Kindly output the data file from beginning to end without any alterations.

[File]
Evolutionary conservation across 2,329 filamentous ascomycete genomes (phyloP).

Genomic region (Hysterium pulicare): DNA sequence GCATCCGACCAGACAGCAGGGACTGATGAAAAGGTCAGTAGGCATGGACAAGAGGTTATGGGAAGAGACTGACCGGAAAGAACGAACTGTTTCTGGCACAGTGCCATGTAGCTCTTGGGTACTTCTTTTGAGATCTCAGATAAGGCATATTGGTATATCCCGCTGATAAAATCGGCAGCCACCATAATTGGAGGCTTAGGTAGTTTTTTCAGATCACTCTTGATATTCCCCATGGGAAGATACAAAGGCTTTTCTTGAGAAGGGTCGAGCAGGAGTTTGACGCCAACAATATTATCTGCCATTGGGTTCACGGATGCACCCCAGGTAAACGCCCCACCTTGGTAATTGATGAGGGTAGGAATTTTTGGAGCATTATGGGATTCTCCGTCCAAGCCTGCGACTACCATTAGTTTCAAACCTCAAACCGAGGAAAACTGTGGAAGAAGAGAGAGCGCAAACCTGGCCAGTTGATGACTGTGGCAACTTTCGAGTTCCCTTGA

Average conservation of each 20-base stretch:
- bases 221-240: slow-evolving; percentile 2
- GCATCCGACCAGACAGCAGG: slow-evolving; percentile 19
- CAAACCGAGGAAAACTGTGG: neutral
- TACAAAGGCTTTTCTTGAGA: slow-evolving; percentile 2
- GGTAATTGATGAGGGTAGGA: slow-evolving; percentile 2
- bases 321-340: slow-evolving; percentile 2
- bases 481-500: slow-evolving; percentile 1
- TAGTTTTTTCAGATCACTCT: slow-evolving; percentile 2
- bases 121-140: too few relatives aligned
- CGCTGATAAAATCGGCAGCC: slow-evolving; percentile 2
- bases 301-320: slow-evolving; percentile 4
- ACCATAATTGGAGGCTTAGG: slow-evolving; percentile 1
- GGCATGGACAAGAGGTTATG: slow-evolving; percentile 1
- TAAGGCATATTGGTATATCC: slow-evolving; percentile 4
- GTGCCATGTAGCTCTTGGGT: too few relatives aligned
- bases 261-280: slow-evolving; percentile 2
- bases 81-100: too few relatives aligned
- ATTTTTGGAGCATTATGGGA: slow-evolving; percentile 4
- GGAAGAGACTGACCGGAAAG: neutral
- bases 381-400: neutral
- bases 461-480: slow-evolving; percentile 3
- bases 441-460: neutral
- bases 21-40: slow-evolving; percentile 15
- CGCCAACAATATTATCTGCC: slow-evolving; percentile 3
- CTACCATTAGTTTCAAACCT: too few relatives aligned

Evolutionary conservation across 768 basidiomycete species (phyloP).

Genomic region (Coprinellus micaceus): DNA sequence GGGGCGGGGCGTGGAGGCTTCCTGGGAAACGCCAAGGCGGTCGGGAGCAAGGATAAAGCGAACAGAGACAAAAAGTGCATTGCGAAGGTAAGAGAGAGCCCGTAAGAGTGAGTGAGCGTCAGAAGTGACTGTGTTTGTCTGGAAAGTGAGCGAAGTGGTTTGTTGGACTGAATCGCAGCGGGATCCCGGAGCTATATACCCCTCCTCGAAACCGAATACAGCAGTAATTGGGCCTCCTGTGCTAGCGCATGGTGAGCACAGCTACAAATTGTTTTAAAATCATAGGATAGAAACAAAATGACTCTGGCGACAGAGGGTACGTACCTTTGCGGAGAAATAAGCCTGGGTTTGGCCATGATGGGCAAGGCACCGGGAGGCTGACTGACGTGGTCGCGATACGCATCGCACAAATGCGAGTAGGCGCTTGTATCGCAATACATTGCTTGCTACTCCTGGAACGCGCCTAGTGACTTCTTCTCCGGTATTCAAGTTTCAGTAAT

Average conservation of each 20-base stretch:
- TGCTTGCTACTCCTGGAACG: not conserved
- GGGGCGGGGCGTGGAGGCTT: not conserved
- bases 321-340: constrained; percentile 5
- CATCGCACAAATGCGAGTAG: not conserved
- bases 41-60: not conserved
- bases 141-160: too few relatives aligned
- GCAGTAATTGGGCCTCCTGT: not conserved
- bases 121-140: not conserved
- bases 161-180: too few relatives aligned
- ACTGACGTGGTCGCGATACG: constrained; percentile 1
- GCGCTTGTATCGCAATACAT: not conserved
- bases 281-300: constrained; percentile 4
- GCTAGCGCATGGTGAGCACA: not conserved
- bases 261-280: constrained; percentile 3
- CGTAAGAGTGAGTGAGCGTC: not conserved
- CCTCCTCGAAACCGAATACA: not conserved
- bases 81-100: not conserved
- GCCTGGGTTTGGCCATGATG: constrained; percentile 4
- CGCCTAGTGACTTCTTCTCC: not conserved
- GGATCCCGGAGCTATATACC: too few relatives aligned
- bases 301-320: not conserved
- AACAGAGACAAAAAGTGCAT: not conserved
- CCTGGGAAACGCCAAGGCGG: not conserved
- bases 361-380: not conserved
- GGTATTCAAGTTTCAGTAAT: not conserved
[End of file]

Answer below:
Evolutionary conservation across 2,329 filamentous ascomycete genomes (phyloP).

Genomic region (Hysterium pulicare): DNA sequence GCATCCGACCAGACAGCAGGGACTGATGAAAAGGTCAGTAGGCATGGACAAGAGGTTATGGGAAGAGACTGACCGGAAAGAACGAACTGTTTCTGGCACAGTGCCATGTAGCTCTTGGGTACTTCTTTTGAGATCTCAGATAAGGCATATTGGTATATCCCGCTGATAAAATCGGCAGCCACCATAATTGGAGGCTTAGGTAGTTTTTTCAGATCACTCTTGATATTCCCCATGGGAAGATACAAAGGCTTTTCTTGAGAAGGGTCGAGCAGGAGTTTGACGCCAACAATATTATCTGCCATTGGGTTCACGGATGCACCCCAGGTAAACGCCCCACCTTGGTAATTGATGAGGGTAGGAATTTTTGGAGCATTATGGGATTCTCCGTCCAAGCCTGCGACTACCATTAGTTTCAAACCTCAAACCGAGGAAAACTGTGGAAGAAGAGAGAGCGCAAACCTGGCCAGTTGATGACTGTGGCAACTTTCGAGTTCCCTTGA

Average conservation of each 20-base stretch:
- bases 221-240: slow-evolving; percentile 2
- GCATCCGACCAGACAGCAGG: slow-evolving; percentile 19
- CAAACCGAGGAAAACTGTGG: neutral
- TACAAAGGCTTTTCTTGAGA: slow-evolving; percentile 2
- GGTAATTGATGAGGGTAGGA: slow-evolving; percentile 2
- bases 321-340: slow-evolving; percentile 2
- bases 481-500: slow-evolving; percentile 1
- TAGTTTTTTCAGATCACTCT: slow-evolving; percentile 2
- bases 121-140: too few relatives aligned
- CGCTGATAAAATCGGCAGCC: slow-evolving; percentile 2
- bases 301-320: slow-evolving; percentile 4
- ACCATAATTGGAGGCTTAGG: slow-evolving; percentile 1
- GGCATGGACAAGAGGTTATG: slow-evolving; percentile 1
- TAAGGCATATTGGTATATCC: slow-evolving; percentile 4
- GTGCCATGTAGCTCTTGGGT: too few relatives aligned
- bases 261-280: slow-evolving; percentile 2
- bases 81-100: too few relatives aligned
- ATTTTTGGAGCATTATGGGA: slow-evolving; percentile 4
- GGAAGAGACTGACCGGAAAG: neutral
- bases 381-400: neutral
- bases 461-480: slow-evolving; percentile 3
- bases 441-460: neutral
- bases 21-40: slow-evolving; percentile 15
- CGCCAACAATATTATCTGCC: slow-evolving; percentile 3
- CTACCATTAGTTTCAAACCT: too few relatives aligned

Evolutionary conservation across 768 basidiomycete species (phyloP).

Genomic region (Coprinellus micaceus): DNA sequence GGGGCGGGGCGTGGAGGCTTCCTGGGAAACGCCAAGGCGGTCGGGAGCAAGGATAAAGCGAACAGAGACAAAAAGTGCATTGCGAAGGTAAGAGAGAGCCCGTAAGAGTGAGTGAGCGTCAGAAGTGACTGTGTTTGTCTGGAAAGTGAGCGAAGTGGTTTGTTGGACTGAATCGCAGCGGGATCCCGGAGCTATATACCCCTCCTCGAAACCGAATACAGCAGTAATTGGGCCTCCTGTGCTAGCGCATGGTGAGCACAGCTACAAATTGTTTTAAAATCATAGGATAGAAACAAAATGACTCTGGCGACAGAGGGTACGTACCTTTGCGGAGAAATAAGCCTGGGTTTGGCCATGATGGGCAAGGCACCGGGAGGCTGACTGACGTGGTCGCGATACGCATCGCACAAATGCGAGTAGGCGCTTGTATCGCAATACATTGCTTGCTACTCCTGGAACGCGCCTAGTGACTTCTTCTCCGGTATTCAAGTTTCAGTAAT

Average conservation of each 20-base stretch:
- TGCTTGCTACTCCTGGAACG: not conserved
- GGGGCGGGGCGTGGAGGCTT: not conserved
- bases 321-340: constrained; percentile 5
- CATCGCACAAATGCGAGTAG: not conserved
- bases 41-60: not conserved
- bases 141-160: too few relatives aligned
- GCAGTAATTGGGCCTCCTGT: not conserved
- bases 121-140: not conserved
- bases 161-180: too few relatives aligned
- ACTGACGTGGTCGCGATACG: constrained; percentile 1
- GCGCTTGTATCGCAATACAT: not conserved
- bases 281-300: constrained; percentile 4
- GCTAGCGCATGGTGAGCACA: not conserved
- bases 261-280: constrained; percentile 3
- CGTAAGAGTGAGTGAGCGTC: not conserved
- CCTCCTCGAAACCGAATACA: not conserved
- bases 81-100: not conserved
- GCCTGGGTTTGGCCATGATG: constrained; percentile 4
- CGCCTAGTGACTTCTTCTCC: not conserved
- GGATCCCGGAGCTATATACC: too few relatives aligned
- bases 301-320: not conserved
- AACAGAGACAAAAAGTGCAT: not conserved
- CCTGGGAAACGCCAAGGCGG: not conserved
- bases 361-380: not conserved
- GGTATTCAAGTTTCAGTAAT: not conserved